Mary's Bay is a slightly rugged and sheltered cove along the Brixham Coast in Devon. I had visited here several times before and never settled on a satisfactory painting spot.
This time, after my usual sweaty and frustrating march to one potential spot and then retracing back, ad nauseam, I noticed a track leading off to the cliffs edge.
I wanted to get a better view back across to Marys bay, so a better vantage point was needed.
I tentatively traced the indentations in the long grass that could just as easily have been made by a nimble and agile deer, unencumbered by easel and backpack, with the natural capabilities of avoiding a clumsy and hefty misstep. The soft lush grass waved gently over the hidden terminus of flat terrain, concealing a stomach churning drop from a good height above sea level.
Gladly, as I approached the edge, a deep impression revealed easily negotiable, grass padded rocks leading to a plateau that jutted out into the sea and gave an ample viewpoint of the bay.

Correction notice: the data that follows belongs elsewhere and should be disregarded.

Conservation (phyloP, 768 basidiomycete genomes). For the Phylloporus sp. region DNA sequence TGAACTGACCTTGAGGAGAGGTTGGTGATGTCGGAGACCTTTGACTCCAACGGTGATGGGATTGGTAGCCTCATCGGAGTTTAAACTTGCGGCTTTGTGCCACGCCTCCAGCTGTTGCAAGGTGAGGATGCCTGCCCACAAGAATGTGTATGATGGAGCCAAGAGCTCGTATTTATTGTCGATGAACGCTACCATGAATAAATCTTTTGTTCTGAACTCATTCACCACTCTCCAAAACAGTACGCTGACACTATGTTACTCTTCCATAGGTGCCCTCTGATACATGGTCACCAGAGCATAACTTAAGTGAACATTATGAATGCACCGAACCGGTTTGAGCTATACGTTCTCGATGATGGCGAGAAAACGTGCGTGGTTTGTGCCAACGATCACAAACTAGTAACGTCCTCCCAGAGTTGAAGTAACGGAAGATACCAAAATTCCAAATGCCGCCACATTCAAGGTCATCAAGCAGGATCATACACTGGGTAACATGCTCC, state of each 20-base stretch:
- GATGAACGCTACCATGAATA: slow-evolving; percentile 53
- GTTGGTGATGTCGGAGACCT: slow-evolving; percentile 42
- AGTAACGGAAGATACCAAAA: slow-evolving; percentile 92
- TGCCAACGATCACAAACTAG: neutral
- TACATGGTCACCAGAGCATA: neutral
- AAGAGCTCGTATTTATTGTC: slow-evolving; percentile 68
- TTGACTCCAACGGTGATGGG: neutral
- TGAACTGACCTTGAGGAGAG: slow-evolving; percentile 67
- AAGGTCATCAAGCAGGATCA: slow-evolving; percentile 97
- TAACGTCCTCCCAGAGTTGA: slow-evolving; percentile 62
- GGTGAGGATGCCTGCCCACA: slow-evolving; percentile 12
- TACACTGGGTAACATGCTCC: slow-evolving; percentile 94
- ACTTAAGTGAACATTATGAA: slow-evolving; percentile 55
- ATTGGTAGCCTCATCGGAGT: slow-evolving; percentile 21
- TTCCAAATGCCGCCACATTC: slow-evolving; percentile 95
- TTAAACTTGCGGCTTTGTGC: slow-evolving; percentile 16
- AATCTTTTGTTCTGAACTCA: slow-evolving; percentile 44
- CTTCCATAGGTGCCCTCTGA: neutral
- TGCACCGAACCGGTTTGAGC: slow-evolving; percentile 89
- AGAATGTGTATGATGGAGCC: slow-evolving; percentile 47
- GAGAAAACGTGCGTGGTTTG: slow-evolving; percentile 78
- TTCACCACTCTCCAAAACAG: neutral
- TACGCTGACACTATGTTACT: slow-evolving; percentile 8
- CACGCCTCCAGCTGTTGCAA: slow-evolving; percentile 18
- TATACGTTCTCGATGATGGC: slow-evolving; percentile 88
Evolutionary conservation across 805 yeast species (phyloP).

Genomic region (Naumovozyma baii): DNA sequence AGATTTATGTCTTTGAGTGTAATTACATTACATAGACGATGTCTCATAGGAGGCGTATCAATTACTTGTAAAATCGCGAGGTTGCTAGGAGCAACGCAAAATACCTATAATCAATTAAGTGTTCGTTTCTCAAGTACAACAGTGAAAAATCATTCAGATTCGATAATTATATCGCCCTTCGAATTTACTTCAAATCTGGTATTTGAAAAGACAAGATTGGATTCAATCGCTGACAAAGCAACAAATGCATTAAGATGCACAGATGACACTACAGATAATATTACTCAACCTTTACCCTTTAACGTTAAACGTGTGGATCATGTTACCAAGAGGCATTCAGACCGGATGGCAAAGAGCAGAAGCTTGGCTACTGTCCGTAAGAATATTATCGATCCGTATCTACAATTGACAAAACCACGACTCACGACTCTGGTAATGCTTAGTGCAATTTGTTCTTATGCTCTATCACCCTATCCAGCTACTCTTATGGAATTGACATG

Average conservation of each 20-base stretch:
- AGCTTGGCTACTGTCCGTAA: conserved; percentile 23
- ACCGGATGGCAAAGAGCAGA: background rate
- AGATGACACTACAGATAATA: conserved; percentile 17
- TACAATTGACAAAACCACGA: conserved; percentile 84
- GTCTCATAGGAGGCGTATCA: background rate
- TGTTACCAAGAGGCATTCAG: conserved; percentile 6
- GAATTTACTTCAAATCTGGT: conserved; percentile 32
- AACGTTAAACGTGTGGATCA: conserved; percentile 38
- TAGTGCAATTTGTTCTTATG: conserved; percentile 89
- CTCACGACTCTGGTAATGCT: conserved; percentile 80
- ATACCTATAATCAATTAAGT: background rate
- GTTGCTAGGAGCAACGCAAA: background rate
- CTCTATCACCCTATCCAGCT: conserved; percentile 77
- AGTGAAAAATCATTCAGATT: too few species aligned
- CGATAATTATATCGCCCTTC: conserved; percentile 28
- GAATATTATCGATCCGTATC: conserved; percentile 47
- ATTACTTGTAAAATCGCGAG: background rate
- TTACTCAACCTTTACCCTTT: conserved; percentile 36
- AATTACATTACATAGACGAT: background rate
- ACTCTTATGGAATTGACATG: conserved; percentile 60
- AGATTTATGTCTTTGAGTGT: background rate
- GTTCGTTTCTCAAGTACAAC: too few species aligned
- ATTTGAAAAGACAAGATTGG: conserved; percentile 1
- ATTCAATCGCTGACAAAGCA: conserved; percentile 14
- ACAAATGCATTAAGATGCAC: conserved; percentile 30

The late summer, early morning was crisp and slightly autumnal, the ripples in the water reflected welcoming shapes of cobalt blue and yellow ocher's of the rocky formations across the water. I was accompanied by a crow who must have spotted me greedily munching breakfast victuals in preparation of the paint. I tossed him some crumbs and we talked about the weather and what a good spot it was before I dashed some paint on an egg emulsion primed, heavy watercolour paper.
The painting practically fell off the brush in less than 2 hours, as is rarely the case and the original is now in private collection.